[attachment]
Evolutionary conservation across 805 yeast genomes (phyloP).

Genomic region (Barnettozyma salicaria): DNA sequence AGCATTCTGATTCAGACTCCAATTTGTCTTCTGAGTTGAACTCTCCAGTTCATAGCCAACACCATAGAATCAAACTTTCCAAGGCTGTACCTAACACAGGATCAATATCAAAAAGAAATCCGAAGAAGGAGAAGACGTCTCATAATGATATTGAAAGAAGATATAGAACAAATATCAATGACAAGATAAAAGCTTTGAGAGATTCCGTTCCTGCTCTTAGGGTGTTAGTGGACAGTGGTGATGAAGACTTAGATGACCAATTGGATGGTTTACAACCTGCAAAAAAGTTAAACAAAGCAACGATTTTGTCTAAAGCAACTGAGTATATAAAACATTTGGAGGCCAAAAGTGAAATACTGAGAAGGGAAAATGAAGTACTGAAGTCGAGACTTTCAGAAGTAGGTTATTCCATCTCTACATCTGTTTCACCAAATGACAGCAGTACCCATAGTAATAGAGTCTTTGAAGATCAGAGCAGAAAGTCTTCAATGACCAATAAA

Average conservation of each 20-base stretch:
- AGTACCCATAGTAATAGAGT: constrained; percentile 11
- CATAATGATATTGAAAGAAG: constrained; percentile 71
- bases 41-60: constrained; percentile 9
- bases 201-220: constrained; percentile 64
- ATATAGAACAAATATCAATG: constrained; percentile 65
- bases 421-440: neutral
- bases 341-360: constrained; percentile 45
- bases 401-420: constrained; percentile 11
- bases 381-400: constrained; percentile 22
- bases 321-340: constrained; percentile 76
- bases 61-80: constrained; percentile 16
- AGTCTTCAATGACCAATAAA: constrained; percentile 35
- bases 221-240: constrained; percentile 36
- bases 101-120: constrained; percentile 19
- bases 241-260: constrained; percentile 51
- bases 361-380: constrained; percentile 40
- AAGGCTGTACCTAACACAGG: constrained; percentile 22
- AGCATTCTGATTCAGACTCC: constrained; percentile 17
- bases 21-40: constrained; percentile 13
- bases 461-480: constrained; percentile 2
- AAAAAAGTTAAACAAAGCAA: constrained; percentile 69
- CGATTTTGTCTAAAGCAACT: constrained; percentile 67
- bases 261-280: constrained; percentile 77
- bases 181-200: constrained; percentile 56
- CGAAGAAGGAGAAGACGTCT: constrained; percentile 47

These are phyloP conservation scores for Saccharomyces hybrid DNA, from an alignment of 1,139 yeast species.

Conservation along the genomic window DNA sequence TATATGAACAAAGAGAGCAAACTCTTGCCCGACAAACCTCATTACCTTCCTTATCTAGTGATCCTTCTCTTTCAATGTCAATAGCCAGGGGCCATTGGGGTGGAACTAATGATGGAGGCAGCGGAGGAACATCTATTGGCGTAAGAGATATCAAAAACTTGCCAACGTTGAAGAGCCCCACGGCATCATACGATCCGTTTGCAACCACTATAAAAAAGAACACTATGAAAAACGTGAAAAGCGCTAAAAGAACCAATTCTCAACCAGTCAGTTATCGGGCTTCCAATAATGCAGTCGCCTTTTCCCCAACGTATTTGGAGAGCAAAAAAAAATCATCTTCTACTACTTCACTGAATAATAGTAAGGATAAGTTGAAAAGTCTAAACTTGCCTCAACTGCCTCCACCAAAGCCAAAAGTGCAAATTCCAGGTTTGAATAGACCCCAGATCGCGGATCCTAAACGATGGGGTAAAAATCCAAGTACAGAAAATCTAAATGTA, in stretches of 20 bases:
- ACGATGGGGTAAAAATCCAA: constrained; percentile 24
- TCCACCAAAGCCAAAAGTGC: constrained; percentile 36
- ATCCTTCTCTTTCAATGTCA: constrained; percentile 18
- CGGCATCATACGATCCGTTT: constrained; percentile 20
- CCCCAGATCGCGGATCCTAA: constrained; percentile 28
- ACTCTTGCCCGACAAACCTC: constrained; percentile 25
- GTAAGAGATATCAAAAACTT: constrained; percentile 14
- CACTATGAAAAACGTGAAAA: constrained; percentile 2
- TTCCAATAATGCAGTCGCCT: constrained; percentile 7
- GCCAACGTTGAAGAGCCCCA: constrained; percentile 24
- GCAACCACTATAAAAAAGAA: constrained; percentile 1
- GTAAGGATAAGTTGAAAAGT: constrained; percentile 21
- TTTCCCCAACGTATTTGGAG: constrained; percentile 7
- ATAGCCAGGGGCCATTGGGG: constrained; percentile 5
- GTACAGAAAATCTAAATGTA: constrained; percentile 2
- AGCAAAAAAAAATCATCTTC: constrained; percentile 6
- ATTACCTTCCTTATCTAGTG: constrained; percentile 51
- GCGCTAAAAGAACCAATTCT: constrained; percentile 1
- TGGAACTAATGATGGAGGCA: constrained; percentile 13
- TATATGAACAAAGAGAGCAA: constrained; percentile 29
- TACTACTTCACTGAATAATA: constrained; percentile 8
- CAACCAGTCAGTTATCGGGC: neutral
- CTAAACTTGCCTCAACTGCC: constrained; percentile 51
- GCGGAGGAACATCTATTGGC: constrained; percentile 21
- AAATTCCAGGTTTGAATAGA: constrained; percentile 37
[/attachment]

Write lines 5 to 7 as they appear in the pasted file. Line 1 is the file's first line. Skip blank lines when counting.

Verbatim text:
- CATAATGATATTGAAAGAAG: constrained; percentile 71
- bases 41-60: constrained; percentile 9
- bases 201-220: constrained; percentile 64